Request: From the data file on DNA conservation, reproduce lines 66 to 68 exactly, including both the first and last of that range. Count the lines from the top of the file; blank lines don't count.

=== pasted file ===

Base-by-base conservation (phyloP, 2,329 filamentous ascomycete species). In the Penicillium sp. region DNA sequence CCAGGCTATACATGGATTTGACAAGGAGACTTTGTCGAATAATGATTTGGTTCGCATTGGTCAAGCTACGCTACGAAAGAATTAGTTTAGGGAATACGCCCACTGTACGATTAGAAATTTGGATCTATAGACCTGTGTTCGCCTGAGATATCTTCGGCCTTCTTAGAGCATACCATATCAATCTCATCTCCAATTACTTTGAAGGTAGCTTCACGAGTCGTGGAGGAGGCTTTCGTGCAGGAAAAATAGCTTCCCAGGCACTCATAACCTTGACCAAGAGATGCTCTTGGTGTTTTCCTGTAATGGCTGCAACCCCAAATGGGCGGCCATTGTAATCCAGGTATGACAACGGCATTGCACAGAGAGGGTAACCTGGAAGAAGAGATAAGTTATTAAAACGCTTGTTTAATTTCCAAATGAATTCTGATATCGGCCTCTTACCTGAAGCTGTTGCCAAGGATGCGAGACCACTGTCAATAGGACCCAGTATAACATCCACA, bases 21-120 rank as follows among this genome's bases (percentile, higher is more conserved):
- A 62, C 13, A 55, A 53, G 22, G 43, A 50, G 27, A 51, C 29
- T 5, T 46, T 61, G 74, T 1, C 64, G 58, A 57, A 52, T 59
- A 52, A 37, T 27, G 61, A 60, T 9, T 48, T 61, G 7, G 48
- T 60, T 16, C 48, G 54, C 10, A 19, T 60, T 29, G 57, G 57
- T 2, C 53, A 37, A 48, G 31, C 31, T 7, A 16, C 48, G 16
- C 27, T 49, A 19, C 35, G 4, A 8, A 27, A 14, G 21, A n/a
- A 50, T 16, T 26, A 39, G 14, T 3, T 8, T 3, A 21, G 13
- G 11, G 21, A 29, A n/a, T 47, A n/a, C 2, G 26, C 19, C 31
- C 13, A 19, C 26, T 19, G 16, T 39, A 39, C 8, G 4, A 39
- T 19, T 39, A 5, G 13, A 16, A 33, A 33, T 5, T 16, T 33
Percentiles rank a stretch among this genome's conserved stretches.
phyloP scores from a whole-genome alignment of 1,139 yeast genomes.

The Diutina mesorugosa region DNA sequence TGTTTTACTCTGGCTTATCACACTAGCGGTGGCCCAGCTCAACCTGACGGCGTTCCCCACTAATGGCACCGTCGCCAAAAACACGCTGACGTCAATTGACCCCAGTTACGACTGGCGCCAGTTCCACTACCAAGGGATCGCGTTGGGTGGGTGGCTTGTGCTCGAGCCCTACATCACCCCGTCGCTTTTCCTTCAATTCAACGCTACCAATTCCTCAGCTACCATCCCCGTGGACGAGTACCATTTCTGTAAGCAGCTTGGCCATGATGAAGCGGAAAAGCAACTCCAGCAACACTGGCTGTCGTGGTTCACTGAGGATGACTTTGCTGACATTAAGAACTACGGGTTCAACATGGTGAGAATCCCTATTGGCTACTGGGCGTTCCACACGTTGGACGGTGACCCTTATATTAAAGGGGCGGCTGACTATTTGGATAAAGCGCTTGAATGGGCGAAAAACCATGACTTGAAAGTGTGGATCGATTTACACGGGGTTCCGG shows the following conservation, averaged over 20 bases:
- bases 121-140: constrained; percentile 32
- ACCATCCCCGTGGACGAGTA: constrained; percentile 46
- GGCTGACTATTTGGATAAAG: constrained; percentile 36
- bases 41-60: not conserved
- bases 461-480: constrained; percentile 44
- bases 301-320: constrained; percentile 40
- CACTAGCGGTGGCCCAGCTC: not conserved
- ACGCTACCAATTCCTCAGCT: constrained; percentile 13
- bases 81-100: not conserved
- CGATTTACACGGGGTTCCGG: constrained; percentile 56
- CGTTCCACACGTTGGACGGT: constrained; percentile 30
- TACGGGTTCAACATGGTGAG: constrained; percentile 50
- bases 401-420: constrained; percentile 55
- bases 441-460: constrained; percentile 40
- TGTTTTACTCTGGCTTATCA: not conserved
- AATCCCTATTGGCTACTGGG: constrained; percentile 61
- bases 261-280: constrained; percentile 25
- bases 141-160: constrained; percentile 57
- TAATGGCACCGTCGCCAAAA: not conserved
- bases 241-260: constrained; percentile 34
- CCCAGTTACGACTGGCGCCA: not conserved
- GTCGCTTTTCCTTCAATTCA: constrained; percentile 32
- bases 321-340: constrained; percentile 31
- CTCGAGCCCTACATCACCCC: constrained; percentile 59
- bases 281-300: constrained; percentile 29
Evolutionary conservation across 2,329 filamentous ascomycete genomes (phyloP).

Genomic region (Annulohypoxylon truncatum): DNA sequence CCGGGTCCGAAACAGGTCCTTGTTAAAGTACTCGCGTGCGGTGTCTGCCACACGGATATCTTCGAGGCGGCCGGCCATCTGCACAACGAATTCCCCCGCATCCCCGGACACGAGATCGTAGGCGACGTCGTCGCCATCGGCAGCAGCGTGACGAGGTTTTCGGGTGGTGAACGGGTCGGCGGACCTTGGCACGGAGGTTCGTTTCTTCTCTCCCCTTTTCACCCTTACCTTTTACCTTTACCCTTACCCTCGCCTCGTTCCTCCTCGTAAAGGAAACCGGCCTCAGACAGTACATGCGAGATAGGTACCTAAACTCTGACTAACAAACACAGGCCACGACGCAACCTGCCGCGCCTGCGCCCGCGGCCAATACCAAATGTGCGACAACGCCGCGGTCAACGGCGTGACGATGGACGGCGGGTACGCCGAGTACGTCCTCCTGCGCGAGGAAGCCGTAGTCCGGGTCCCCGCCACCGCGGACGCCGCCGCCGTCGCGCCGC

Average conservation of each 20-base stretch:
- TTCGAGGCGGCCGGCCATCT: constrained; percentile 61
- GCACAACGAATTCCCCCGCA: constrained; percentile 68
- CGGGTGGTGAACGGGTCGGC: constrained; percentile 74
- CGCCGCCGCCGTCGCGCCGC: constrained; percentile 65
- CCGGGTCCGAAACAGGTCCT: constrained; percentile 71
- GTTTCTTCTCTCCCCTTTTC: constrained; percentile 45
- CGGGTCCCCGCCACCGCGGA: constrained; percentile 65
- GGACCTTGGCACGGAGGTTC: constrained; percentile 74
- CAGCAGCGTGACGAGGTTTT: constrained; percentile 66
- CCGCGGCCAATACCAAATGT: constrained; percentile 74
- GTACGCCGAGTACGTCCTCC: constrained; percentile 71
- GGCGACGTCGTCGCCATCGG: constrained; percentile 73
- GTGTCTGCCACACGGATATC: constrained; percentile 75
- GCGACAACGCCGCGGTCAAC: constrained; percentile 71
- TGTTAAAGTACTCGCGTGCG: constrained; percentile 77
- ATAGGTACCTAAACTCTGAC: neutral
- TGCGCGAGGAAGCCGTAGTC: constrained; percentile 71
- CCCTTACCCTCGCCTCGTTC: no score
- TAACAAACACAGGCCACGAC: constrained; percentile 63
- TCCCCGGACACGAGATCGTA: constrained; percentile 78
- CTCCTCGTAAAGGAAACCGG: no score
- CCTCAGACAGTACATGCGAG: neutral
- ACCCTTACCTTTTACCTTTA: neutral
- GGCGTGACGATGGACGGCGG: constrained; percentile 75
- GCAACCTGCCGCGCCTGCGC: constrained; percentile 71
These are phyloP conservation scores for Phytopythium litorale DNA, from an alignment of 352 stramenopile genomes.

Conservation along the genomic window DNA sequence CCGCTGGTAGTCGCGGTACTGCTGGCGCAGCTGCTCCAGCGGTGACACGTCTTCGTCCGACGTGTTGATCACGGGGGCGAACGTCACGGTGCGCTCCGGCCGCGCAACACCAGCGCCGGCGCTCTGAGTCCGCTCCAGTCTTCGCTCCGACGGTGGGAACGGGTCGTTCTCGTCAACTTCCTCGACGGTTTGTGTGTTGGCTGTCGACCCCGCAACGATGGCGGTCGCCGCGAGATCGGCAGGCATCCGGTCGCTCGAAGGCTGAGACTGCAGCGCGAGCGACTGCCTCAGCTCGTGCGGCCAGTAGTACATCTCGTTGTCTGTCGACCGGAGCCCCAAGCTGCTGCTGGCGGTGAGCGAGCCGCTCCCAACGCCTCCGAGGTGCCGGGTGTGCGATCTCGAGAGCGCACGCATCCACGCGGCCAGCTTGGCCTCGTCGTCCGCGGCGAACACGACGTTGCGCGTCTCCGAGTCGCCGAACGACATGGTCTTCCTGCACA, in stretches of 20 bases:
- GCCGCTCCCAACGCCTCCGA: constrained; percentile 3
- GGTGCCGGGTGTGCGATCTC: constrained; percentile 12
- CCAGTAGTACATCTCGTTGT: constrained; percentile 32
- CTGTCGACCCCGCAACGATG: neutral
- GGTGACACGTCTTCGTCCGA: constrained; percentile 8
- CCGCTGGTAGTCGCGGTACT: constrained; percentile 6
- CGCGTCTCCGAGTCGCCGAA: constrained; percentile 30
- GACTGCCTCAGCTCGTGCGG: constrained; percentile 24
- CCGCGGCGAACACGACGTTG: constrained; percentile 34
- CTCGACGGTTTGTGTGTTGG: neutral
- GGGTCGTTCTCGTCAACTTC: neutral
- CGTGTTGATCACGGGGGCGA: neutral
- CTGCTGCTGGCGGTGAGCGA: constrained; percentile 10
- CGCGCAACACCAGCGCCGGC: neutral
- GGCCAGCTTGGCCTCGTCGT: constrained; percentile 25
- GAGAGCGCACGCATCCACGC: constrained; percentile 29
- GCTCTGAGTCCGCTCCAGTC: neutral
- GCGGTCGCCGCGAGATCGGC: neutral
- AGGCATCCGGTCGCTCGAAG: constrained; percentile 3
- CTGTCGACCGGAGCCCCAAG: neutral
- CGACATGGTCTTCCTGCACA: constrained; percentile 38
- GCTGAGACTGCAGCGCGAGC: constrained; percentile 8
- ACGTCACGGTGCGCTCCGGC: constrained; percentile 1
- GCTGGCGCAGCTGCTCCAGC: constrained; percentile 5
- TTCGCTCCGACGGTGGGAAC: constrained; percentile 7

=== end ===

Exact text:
- GGCGTGACGATGGACGGCGG: constrained; percentile 75
- GCAACCTGCCGCGCCTGCGC: constrained; percentile 71
These are phyloP conservation scores for Phytopythium litorale DNA, from an alignment of 352 stramenopile genomes.